Discovery of recombination
Results of his F2 generation (XBEXbe x XbeY) did not support either of these alternative hypotheses. In his cross, he acquired: 1159 grey-bodied, red-eyed flies; 1017 yellow-bodied, white-eyed flied; 17 grey-bodied, white-eyed flies; and 12 yellow-bodied, red-eyed flies. While the numbers are closer to the 1 grey/red: 1 yellow/white prediction of gene linkage and dependent assortment, that hypothesis predicted no grey/white or yellow/red combinations. While independent assortment did include those combinations, it predicted an even distribution of each combination. The truth was somewhere in between; but what was the mechanism?
Again, the inner working of meiosis is responsible for Morgan’s results. He suggested that alleles that are on same chromosome remain linked during meiosis, but not always. Sometimes alleles on the same chromosomes don’t always stay together. Morgan proposed that during meiosis paired homologous chromosomes can swap segments of chromosomes between them. He referred to these recombined chromosomes (part paternal-part maternal) as recombinant chromosomes.
Further work by Morgan and colleagues supported this hypothesis, and they found that homologous chromosomes do, in fact, recombine during prophase I of meiosis. Morgan termed this process as crossing over, and it involves the physical exchange of segments between homologous chromosomes. He concluded that genes connected to the same chromosome typically remain together supporting dependent assortment, but occasionally there is an exchange of segments between maternal and paternal homologous chromosomes. This explains his result from the cross (XBEXbe x XbeY) resulting in the F2 generation, which is predominantly a 1 dominant/dominant : 1 recessive/recessive ratio with a rare emergence of dominant and recessive combinations in a single individual.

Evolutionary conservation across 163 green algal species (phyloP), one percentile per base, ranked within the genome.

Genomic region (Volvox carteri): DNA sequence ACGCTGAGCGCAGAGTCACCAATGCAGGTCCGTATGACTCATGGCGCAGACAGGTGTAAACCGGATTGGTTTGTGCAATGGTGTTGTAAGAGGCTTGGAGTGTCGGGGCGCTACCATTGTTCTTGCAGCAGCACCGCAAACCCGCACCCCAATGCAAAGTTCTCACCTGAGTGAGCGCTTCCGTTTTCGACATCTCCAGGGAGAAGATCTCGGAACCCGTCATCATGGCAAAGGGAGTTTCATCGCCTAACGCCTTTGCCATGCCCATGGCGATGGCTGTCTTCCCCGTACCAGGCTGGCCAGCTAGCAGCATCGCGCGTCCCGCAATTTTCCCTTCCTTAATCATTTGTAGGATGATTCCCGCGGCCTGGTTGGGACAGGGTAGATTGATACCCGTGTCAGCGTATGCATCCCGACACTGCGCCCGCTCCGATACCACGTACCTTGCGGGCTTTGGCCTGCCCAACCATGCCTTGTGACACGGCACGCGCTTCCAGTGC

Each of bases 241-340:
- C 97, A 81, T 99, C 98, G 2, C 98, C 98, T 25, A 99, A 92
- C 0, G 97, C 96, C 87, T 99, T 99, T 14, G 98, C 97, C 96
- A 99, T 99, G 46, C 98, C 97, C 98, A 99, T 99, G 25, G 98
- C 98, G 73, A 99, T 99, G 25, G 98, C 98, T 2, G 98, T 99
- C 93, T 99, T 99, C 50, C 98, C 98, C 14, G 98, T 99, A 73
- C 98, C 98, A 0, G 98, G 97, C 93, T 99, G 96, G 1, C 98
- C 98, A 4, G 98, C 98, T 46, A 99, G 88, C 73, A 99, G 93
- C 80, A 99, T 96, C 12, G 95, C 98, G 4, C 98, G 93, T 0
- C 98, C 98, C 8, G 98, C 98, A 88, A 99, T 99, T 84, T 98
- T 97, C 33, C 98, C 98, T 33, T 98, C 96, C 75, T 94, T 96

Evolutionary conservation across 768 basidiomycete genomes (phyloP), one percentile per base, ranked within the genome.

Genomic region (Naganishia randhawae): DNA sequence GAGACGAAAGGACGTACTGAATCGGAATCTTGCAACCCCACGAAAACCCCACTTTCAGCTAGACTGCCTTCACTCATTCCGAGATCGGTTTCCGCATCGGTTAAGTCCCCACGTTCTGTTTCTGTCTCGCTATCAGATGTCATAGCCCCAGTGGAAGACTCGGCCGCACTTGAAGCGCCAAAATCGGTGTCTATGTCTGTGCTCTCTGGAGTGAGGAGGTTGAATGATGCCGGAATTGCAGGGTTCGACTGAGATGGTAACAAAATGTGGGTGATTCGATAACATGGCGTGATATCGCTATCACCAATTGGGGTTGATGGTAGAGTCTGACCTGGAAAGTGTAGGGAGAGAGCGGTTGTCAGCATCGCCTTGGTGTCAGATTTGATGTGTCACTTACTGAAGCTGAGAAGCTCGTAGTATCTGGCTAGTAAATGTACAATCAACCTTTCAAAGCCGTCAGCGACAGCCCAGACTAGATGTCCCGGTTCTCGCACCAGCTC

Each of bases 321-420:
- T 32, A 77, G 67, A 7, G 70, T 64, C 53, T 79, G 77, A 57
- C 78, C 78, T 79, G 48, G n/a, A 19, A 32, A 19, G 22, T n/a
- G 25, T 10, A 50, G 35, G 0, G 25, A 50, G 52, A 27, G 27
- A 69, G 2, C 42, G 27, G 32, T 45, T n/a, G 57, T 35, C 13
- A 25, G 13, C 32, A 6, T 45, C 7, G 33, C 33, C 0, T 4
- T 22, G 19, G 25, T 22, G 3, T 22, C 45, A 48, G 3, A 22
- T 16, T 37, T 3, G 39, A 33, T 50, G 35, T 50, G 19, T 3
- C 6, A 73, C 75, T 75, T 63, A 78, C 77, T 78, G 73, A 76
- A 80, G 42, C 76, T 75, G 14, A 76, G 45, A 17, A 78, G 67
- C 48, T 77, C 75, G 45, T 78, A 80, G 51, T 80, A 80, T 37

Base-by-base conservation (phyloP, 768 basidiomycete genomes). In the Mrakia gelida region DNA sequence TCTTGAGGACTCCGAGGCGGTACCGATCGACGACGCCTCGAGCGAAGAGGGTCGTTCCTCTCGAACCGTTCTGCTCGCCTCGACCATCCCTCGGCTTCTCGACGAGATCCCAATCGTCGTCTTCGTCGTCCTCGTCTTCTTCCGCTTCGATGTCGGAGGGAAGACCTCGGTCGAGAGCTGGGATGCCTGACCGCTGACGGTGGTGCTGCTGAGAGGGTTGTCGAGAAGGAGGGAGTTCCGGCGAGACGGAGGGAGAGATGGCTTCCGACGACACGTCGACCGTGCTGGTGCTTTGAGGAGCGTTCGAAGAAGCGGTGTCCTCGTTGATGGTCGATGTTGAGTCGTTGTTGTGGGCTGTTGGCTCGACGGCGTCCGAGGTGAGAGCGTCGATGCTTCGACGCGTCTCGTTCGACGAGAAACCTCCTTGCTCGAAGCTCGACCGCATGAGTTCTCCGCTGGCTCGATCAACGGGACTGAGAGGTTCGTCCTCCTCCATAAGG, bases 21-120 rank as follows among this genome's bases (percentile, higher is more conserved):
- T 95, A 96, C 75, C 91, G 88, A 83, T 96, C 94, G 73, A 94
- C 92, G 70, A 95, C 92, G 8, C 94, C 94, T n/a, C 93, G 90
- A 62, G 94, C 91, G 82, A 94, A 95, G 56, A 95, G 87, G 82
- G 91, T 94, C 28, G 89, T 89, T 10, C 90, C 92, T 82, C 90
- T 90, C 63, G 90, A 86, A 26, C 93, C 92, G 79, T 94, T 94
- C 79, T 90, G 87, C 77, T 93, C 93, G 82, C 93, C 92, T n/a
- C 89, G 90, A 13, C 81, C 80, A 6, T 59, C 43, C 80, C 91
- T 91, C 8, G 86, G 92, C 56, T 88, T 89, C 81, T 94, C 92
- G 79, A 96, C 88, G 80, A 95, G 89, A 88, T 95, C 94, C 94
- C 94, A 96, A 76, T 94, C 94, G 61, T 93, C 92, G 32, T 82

Gregor Mendel was lucky. It turns out the phenotypes he was observing just so happened to be on separate chromosomes. This allowed him to piece together a very simple model of inheritance, the particulate inheritance hypothesis which include the principle of independent assortment. Had his some his traits been on the same chromosome while others were on different chromosomes, he may have not been able to generate a working hypothesis to explain his results. Further research has revealed many other violations of Mendel’s principles.
In the early 1900s Carl Correns contributed to the reemergence of Mendelian principles of inheritance through extensive experimentation on a number of organisms. One plant he analyzed was the four o’clock, which have either red, pink or white flowers. After he self-pollinated the red and white flowers, the resultant plants were pure lines, represented by the P generation. According to the principle of dominance, he expected the flowers of the F1 generation to either be all red or all white. To his surprise, all the hybrids of the F1 generation were pink. This result violated Mendel’s principle of dominance and supported blending inheritance. Following the cross of the hybrids, the plants that emerged in the F2 generation did not express the 3:1 ratio that Mendelian genetics predicted. Rather, the phenotypic ratio was 1 red: 2 pink: 1 white flowers. He had discovered incomplete dominance. In this case, both alleles are expressed, not one dominants over the other. In the case of a heterozygote, the flower color is mixture of the phenotypic characteristics of the homozygotes.